In some cases, plan sponsors have turned to consultants to act as intermediaries with funds.

One such consultant, Brent Glading of Montclair, New Jersey­based Glading Group, says that by analyzing a 401(k) plan and negotiating with the provider, his firm can “recapture the excessive profits from the [fund] administrator, and generate them back to the plan participants.” In just over a year of operation, he says, about 20 private-and public-sector sponsors have used the firm’s services. In the extreme case of one client, with an average participant balance of $100,000, Glading says he was able to shave 30 basis points by identifying excessive revenue sharing between the investment manager and the recordkeeper. He negotiated an annual return to the plan’s 650 participants of about $460 each, for a total savings of $330,000. “This is a gross example,” he says, “but it certainly is a return that can happen.”

The idea at Barrington, Illinois-based Clark Consulting is to “first conduct a fiduciary assessment that includes an analysis of its client’s plan expense components” where excess costs are identified, says Harold Small, vice president for Clark’s human-capital practice, based in Atlanta. Then, Clark shows them “how much of their investment dollar is really going into the management process.” In a typical plan with assets of $500 million, he says, total reductions of 5 to 15 basis points are not unusual. Five points on a $500 million plan equals $250,000 a year.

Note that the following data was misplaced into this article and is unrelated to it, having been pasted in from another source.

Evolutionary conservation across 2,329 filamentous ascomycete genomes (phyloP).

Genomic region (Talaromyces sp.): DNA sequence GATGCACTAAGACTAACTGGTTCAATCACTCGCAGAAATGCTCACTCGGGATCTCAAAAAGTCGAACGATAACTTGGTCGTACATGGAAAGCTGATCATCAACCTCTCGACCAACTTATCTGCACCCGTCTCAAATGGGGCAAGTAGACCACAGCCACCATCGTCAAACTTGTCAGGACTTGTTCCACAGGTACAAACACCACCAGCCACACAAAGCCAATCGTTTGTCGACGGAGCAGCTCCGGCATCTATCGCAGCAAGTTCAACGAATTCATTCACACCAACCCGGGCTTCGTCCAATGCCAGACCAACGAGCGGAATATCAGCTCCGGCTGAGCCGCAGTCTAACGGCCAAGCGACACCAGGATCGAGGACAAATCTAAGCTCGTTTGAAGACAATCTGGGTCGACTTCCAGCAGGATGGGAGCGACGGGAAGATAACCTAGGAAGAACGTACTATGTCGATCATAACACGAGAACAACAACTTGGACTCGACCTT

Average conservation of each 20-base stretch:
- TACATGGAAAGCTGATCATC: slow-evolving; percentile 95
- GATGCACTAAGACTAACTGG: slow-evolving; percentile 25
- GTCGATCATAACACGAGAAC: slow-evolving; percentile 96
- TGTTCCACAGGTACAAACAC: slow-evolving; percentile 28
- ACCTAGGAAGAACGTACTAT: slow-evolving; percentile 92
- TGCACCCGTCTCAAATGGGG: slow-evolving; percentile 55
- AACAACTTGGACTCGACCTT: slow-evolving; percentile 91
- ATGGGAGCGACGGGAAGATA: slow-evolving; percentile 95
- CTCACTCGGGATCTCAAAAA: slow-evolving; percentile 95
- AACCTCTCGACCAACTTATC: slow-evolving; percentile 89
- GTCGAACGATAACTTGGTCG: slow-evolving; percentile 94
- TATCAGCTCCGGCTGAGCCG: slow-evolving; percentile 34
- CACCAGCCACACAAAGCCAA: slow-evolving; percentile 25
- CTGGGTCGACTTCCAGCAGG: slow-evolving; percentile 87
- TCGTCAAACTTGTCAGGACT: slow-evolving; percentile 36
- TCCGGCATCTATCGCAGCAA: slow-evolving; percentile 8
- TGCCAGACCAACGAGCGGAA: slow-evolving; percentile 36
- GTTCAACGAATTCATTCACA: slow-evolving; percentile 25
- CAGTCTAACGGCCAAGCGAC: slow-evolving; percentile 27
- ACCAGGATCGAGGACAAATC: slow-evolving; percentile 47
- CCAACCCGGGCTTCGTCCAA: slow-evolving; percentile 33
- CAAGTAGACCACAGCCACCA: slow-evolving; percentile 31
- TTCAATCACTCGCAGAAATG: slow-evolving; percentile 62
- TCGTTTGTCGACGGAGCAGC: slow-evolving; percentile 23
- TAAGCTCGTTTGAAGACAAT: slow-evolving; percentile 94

Jackson of Cedar Fair, which spent two years as a Clark client, is happy with the lower fees his company won, although reductions vary from fund to fund in his plan, and he hasn’t calculated the total savings. “It’s a meaningful amount,” he says. One low-cost stock-index fund even had its fee shaved by 10 basis points, according to Jackson.

“In some respects, it helps to have an outside adviser,” he adds. “It can be the tough guy to get mutual funds to listen to you.”

Of course, many finance executives tend to pay much more attention to returns than to fees in choosing a mutual fund for their company’s 401(k) plan. When Putnam Investments recently announced it was cutting fees voluntarily, treasurer Alan Hartley of Shari’s Management Corp., a Beaverton, Oregon, restaurant operator, says he hardly noticed. “I didn’t think their fees were that high, and the returns are very good” on the single Putnam fund Shari’s has in its plan.

To counter any apathy, Harold Small says Clark Consulting subjects its 65 corporate and other clients to the pitch “that the plan sponsor has a responsibility not only to pick good investment options, but to pick efficient ones.” And they must also ask, “Is what we’re spending appropriate for a plan that size?”

With plan sponsors bearing the fiduciary responsibility for participants, Senator Fitzgerald says such questioning is a crucial legal strategy as well. “Plan sponsors that are interested in being protected from lawsuits ought to make it their business to carefully investigate the fees for their funds,” he says.

Roy Harris is senior editor at CFO.